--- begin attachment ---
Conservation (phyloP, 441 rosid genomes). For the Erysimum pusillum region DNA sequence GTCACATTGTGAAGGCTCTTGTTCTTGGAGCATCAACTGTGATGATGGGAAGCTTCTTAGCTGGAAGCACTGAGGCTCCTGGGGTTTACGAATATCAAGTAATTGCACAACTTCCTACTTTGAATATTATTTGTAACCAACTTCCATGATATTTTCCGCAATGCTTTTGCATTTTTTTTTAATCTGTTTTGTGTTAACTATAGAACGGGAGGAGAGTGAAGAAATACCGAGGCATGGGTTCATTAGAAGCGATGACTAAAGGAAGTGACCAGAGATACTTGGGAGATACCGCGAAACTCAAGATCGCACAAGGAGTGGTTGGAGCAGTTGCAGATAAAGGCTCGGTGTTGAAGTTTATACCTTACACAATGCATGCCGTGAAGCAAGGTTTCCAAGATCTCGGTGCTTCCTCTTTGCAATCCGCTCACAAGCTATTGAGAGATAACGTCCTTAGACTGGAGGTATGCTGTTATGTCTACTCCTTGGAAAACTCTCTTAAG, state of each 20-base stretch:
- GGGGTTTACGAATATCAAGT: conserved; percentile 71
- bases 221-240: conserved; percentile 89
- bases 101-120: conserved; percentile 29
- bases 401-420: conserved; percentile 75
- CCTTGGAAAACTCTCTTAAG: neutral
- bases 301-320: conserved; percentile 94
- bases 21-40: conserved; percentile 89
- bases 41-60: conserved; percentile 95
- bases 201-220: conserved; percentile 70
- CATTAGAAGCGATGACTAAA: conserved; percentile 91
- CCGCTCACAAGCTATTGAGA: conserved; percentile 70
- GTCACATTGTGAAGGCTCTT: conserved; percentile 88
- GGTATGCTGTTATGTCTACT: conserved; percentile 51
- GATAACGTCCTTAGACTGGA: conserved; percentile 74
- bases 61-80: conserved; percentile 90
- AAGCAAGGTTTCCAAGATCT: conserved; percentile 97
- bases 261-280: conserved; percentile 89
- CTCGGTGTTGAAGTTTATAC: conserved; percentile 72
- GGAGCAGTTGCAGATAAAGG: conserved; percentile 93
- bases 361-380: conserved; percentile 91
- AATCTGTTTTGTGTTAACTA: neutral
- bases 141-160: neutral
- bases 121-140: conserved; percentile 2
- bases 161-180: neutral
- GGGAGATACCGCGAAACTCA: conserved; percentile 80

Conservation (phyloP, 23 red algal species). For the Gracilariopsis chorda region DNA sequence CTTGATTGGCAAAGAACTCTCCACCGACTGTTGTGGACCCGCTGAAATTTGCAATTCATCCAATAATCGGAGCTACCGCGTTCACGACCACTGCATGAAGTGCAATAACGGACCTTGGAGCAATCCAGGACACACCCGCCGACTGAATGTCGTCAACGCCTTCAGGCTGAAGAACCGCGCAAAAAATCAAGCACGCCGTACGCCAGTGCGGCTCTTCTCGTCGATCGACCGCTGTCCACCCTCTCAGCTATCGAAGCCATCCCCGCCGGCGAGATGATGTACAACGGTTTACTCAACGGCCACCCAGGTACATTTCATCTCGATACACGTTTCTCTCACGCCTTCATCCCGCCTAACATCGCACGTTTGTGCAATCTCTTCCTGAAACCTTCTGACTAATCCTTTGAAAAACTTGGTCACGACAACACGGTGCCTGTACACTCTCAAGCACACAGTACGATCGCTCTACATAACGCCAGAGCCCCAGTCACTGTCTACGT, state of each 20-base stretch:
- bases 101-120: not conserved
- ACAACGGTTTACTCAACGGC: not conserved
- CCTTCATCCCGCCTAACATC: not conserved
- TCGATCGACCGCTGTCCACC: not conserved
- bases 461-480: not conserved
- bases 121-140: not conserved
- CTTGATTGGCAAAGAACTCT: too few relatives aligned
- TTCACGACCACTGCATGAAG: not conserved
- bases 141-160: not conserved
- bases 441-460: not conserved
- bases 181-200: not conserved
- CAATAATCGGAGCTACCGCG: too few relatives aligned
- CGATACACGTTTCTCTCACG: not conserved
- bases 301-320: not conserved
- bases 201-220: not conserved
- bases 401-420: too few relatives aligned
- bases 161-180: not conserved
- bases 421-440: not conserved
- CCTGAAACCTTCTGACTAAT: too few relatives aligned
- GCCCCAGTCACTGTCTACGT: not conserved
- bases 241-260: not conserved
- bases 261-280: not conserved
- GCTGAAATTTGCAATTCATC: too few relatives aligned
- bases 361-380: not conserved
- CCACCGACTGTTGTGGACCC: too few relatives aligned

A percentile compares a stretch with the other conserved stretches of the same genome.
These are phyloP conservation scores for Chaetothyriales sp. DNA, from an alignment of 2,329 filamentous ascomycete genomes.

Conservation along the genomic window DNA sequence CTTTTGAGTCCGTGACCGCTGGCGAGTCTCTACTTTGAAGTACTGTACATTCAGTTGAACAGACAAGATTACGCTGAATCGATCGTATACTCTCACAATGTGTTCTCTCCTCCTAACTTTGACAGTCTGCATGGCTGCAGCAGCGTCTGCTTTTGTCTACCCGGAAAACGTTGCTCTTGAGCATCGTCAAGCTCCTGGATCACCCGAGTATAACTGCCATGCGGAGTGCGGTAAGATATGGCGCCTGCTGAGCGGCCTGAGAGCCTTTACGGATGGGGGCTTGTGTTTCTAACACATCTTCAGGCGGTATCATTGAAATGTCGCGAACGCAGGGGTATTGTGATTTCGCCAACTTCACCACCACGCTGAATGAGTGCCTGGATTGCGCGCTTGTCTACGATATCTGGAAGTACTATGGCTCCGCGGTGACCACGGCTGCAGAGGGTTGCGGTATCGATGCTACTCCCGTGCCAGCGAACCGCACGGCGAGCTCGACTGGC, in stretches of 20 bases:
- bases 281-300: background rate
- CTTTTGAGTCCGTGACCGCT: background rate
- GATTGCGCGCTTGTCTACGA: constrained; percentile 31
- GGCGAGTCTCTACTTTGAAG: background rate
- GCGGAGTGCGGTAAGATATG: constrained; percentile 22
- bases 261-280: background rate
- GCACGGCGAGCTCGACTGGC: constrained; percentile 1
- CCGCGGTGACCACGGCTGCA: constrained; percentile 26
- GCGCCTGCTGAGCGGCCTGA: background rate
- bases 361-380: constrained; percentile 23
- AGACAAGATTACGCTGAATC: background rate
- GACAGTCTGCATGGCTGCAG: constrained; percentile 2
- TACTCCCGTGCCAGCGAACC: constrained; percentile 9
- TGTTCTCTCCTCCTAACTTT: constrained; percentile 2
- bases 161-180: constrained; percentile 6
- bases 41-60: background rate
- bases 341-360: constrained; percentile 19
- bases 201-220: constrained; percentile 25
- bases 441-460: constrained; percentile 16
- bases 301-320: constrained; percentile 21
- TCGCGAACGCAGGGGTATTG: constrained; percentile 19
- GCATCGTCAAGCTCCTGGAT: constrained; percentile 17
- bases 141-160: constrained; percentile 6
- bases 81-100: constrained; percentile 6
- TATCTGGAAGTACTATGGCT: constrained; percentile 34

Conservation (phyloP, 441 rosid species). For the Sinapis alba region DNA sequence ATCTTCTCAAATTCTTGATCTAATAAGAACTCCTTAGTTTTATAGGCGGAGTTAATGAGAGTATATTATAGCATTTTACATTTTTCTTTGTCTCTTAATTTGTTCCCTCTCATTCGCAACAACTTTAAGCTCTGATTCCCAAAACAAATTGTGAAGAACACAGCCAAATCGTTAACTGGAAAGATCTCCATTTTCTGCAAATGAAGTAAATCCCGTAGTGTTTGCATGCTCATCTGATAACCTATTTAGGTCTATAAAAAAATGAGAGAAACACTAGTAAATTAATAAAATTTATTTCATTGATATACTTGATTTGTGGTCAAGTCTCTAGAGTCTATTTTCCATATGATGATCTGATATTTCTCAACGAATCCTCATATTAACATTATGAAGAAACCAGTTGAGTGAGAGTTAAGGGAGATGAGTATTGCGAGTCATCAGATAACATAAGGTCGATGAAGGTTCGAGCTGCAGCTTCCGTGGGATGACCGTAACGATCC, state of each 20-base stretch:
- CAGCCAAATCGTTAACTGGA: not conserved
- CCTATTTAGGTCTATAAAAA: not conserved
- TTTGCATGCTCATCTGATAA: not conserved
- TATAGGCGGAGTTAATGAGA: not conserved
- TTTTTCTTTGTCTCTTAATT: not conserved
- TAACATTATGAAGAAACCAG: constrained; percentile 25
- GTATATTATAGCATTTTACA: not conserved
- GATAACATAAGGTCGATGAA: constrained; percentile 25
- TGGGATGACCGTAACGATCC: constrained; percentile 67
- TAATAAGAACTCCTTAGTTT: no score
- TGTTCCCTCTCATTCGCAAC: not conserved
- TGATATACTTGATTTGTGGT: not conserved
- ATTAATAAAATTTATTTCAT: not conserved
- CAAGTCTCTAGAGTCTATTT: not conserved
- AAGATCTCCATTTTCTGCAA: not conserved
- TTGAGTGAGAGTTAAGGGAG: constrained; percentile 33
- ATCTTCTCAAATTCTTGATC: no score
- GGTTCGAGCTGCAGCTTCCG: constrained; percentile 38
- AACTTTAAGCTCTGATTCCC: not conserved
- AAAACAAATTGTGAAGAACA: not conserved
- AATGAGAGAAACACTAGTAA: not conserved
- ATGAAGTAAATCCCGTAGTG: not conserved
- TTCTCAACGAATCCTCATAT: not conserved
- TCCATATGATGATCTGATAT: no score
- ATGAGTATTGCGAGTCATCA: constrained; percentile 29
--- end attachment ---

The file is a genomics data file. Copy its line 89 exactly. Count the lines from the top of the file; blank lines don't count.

- GATAACATAAGGTCGATGAA: constrained; percentile 25